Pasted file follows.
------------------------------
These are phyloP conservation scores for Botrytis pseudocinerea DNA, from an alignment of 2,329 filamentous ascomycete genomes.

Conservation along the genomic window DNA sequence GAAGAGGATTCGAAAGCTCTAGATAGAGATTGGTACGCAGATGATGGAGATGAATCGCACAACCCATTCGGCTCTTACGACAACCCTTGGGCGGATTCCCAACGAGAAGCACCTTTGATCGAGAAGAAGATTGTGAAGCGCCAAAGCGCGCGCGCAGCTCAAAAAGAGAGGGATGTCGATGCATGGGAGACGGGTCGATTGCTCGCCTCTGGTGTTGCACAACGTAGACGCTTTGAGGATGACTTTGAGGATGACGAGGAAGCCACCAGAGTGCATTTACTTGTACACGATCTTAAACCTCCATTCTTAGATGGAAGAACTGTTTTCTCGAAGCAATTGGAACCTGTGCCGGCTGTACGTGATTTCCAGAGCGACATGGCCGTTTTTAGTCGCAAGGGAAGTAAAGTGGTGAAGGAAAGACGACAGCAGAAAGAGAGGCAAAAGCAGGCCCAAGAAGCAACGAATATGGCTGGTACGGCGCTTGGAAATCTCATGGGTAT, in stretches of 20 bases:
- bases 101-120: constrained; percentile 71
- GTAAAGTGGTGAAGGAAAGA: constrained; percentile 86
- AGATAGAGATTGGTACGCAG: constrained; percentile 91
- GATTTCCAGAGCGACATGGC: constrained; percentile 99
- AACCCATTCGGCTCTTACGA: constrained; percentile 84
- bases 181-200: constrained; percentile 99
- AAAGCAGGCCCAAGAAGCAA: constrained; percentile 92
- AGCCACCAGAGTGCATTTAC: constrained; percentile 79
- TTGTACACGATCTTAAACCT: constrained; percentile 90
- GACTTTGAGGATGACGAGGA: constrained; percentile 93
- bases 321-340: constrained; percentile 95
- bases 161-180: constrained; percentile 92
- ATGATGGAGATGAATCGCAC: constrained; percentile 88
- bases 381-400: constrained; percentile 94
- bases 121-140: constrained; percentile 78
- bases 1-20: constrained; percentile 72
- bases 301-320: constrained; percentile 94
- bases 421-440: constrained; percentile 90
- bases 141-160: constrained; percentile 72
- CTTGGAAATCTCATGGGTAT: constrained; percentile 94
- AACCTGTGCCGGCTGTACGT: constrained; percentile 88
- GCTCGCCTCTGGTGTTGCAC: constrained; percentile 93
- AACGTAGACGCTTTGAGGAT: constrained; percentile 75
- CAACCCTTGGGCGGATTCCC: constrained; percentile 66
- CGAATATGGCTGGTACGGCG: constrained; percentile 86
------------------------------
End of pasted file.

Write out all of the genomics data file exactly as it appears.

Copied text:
These are phyloP conservation scores for Botrytis pseudocinerea DNA, from an alignment of 2,329 filamentous ascomycete genomes.

Conservation along the genomic window DNA sequence GAAGAGGATTCGAAAGCTCTAGATAGAGATTGGTACGCAGATGATGGAGATGAATCGCACAACCCATTCGGCTCTTACGACAACCCTTGGGCGGATTCCCAACGAGAAGCACCTTTGATCGAGAAGAAGATTGTGAAGCGCCAAAGCGCGCGCGCAGCTCAAAAAGAGAGGGATGTCGATGCATGGGAGACGGGTCGATTGCTCGCCTCTGGTGTTGCACAACGTAGACGCTTTGAGGATGACTTTGAGGATGACGAGGAAGCCACCAGAGTGCATTTACTTGTACACGATCTTAAACCTCCATTCTTAGATGGAAGAACTGTTTTCTCGAAGCAATTGGAACCTGTGCCGGCTGTACGTGATTTCCAGAGCGACATGGCCGTTTTTAGTCGCAAGGGAAGTAAAGTGGTGAAGGAAAGACGACAGCAGAAAGAGAGGCAAAAGCAGGCCCAAGAAGCAACGAATATGGCTGGTACGGCGCTTGGAAATCTCATGGGTAT, in stretches of 20 bases:
- bases 101-120: constrained; percentile 71
- GTAAAGTGGTGAAGGAAAGA: constrained; percentile 86
- AGATAGAGATTGGTACGCAG: constrained; percentile 91
- GATTTCCAGAGCGACATGGC: constrained; percentile 99
- AACCCATTCGGCTCTTACGA: constrained; percentile 84
- bases 181-200: constrained; percentile 99
- AAAGCAGGCCCAAGAAGCAA: constrained; percentile 92
- AGCCACCAGAGTGCATTTAC: constrained; percentile 79
- TTGTACACGATCTTAAACCT: constrained; percentile 90
- GACTTTGAGGATGACGAGGA: constrained; percentile 93
- bases 321-340: constrained; percentile 95
- bases 161-180: constrained; percentile 92
- ATGATGGAGATGAATCGCAC: constrained; percentile 88
- bases 381-400: constrained; percentile 94
- bases 121-140: constrained; percentile 78
- bases 1-20: constrained; percentile 72
- bases 301-320: constrained; percentile 94
- bases 421-440: constrained; percentile 90
- bases 141-160: constrained; percentile 72
- CTTGGAAATCTCATGGGTAT: constrained; percentile 94
- AACCTGTGCCGGCTGTACGT: constrained; percentile 88
- GCTCGCCTCTGGTGTTGCAC: constrained; percentile 93
- AACGTAGACGCTTTGAGGAT: constrained; percentile 75
- CAACCCTTGGGCGGATTCCC: constrained; percentile 66
- CGAATATGGCTGGTACGGCG: constrained; percentile 86